The Secretary, however, does not interpret the legislative history 
to support, nor intend this rulemaking, to restrict to any degree a 
child's right to receive VA benefits in the child's own right, such as 
dependency and indemnity compensation (DIC), which is not necessarily 
dependent upon a continuing, legally based parent-child relationship. 
See 38 CFR 3.5 (referring to a child's entitlement to DIC); 38 U.S.C. 
101(14) (defining DIC as ``a monthly payment made by the Secretary to a 
. . . child'') (emphasis added). The U.S. Court of Appeals for the 
Federal Circuit has held that the dependent's allowance, or child's 
allowance under section 1115, is provided to the veteran, not to the 
veteran's children (or other dependents). See Sharp v. Nicholson, 403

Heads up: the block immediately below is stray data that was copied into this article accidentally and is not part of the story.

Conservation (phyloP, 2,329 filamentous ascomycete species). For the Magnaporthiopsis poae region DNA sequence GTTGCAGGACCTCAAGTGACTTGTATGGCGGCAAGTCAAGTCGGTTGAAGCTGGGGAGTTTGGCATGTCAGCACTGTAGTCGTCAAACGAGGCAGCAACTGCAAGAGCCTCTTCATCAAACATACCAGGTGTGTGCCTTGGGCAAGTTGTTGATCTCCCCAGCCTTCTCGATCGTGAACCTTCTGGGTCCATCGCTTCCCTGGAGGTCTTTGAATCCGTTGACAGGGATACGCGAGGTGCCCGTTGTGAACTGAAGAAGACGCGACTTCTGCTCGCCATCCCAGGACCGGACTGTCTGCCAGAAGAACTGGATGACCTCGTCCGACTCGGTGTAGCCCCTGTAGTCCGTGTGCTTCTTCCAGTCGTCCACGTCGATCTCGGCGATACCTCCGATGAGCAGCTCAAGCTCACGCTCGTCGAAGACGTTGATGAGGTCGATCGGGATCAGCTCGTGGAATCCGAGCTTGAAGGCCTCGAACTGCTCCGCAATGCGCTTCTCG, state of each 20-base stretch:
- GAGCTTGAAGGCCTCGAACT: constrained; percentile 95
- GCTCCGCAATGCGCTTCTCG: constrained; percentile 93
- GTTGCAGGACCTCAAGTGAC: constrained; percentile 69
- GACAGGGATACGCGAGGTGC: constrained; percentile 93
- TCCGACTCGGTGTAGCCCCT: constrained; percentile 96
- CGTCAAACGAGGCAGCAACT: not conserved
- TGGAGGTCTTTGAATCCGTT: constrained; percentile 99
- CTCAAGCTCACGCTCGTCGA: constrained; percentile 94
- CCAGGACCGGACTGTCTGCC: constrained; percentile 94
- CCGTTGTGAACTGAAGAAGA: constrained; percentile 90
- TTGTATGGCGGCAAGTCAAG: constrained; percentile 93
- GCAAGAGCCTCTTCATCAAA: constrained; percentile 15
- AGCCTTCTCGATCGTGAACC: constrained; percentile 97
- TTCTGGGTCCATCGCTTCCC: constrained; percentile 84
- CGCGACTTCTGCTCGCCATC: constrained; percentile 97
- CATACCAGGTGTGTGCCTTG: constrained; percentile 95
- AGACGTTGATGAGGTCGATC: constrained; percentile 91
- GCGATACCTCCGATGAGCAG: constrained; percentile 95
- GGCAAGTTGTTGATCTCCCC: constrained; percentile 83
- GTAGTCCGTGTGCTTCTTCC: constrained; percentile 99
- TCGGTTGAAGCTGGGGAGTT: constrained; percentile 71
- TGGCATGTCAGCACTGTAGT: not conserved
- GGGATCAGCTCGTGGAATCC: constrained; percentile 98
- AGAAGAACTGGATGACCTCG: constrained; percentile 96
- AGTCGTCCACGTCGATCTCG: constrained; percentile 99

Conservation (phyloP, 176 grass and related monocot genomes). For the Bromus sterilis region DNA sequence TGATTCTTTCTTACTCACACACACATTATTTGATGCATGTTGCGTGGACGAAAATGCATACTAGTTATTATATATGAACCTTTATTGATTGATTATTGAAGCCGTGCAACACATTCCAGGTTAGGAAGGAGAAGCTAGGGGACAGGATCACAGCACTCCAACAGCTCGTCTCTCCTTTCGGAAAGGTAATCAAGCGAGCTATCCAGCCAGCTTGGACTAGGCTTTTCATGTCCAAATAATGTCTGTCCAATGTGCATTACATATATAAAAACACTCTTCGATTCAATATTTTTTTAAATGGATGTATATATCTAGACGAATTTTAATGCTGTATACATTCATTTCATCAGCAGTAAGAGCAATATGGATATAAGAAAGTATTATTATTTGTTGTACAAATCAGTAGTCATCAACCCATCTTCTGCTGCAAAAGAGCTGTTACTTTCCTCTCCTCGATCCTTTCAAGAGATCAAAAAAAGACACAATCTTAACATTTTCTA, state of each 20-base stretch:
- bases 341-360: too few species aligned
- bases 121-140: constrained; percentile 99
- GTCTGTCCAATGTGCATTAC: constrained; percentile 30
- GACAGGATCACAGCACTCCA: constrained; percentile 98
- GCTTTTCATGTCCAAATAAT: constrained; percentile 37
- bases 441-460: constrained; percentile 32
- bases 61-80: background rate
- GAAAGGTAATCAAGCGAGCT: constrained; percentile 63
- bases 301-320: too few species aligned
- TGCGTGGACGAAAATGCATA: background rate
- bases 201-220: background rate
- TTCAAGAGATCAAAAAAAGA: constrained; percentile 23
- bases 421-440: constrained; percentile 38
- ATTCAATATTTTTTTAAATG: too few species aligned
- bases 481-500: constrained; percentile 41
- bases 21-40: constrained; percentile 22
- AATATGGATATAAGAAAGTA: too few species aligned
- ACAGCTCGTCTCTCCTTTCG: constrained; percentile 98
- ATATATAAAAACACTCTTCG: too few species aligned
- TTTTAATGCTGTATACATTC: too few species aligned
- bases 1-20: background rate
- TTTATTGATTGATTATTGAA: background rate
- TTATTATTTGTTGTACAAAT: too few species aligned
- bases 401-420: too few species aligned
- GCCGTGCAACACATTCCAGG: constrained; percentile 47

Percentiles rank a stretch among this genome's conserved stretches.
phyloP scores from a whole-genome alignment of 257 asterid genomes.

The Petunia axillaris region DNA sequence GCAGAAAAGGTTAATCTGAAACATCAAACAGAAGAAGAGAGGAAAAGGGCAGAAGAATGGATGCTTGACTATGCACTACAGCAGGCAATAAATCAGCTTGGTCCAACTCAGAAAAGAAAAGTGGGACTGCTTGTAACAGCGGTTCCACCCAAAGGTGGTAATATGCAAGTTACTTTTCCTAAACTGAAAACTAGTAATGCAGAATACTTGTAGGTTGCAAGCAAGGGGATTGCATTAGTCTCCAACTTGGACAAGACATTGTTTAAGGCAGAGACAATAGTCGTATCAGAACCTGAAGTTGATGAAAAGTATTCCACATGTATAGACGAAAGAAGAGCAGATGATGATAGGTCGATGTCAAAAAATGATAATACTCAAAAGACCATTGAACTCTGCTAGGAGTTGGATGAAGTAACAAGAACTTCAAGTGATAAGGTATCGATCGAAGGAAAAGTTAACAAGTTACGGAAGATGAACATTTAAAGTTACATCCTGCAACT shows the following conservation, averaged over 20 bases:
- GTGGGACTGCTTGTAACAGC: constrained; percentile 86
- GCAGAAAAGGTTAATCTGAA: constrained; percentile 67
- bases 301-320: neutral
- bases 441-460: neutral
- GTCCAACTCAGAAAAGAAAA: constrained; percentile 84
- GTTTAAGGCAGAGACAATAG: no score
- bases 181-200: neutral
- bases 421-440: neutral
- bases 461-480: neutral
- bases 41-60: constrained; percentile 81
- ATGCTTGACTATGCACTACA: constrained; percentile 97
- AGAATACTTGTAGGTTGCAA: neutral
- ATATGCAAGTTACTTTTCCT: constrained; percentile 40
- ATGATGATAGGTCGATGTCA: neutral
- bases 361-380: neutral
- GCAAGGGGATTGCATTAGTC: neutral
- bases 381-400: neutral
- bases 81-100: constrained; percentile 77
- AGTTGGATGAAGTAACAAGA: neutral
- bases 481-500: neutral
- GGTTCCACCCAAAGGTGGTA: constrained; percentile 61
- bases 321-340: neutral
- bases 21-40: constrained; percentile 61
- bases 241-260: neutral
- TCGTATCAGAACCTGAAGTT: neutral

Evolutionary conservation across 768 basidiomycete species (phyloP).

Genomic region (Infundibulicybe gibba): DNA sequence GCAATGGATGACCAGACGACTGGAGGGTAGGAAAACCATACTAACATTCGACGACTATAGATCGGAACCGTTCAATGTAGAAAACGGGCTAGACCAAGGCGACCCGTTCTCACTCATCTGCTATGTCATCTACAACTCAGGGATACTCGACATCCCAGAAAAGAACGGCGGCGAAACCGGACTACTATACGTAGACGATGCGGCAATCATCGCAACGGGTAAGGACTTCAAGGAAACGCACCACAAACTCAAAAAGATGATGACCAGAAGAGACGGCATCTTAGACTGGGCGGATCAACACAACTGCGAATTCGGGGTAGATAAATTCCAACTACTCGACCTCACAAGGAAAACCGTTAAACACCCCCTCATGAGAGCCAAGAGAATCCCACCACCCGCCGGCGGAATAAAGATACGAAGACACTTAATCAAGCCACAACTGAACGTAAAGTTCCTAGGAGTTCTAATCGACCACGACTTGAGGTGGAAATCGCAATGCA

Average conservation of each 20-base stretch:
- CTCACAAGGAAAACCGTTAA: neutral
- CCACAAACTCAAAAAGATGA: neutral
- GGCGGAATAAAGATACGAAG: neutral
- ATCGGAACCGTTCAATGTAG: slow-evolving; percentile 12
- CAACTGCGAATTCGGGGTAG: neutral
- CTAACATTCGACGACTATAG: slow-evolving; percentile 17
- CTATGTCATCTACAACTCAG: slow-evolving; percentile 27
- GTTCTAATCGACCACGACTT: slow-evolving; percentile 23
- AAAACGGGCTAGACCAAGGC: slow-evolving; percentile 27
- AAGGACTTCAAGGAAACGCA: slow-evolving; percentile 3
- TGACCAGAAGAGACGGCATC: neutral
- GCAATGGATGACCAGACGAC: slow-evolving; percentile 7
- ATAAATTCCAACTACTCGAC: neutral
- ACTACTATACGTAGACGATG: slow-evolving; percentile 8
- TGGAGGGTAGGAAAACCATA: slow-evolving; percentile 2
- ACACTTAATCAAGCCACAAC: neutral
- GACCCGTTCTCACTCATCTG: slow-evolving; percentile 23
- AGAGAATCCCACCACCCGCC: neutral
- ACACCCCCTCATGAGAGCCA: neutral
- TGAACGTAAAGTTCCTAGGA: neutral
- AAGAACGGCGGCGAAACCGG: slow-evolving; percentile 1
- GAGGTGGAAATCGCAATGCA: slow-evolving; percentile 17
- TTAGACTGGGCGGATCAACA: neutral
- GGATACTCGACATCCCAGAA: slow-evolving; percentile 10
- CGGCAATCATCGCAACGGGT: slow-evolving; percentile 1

F.3d 1324, 1327 (Fed. Cir. 2005) (``[T]he reference [in 38 U.S.C. 1115] 
to `additional compensation' . . . indicates that the veteran, who is 
already entitled to some degree of compensation for his service-
connected disability, is also entitled to a supplementary amount 
because he or she has dependents.''). See also H.R. Rep. No. 1541, at 
3-4. We find it significant that payments under section 1115 are 
payments to the veteran based on the veteran's relationship to the 
purported child, whereas DIC and certain other benefits are paid to the 
child in his or her own right.

[[Page 71368]]

    VA's current regulation at 38 CFR 3.58 derives from a line of VA 
legal opinions consistently holding that a child's adoption out of a 
veteran's family does not affect the child's right to receive DIC or 
similar benefits payable to the child in his or her own right. One of 
the earliest of these opinions, which was relied upon in part to 
support VA's current policy in Sec.  3.58, was issued by the Bureau of 
War Risk Insurance, a predecessor agency to VA, in 1919 and prior to 
enactment of section 1115. This opinion stated, ``An adopted child, is 
in a legal sense, the child both of its natural and of its adopting 
parents, and is not, because of the adoption, deprived of its rights of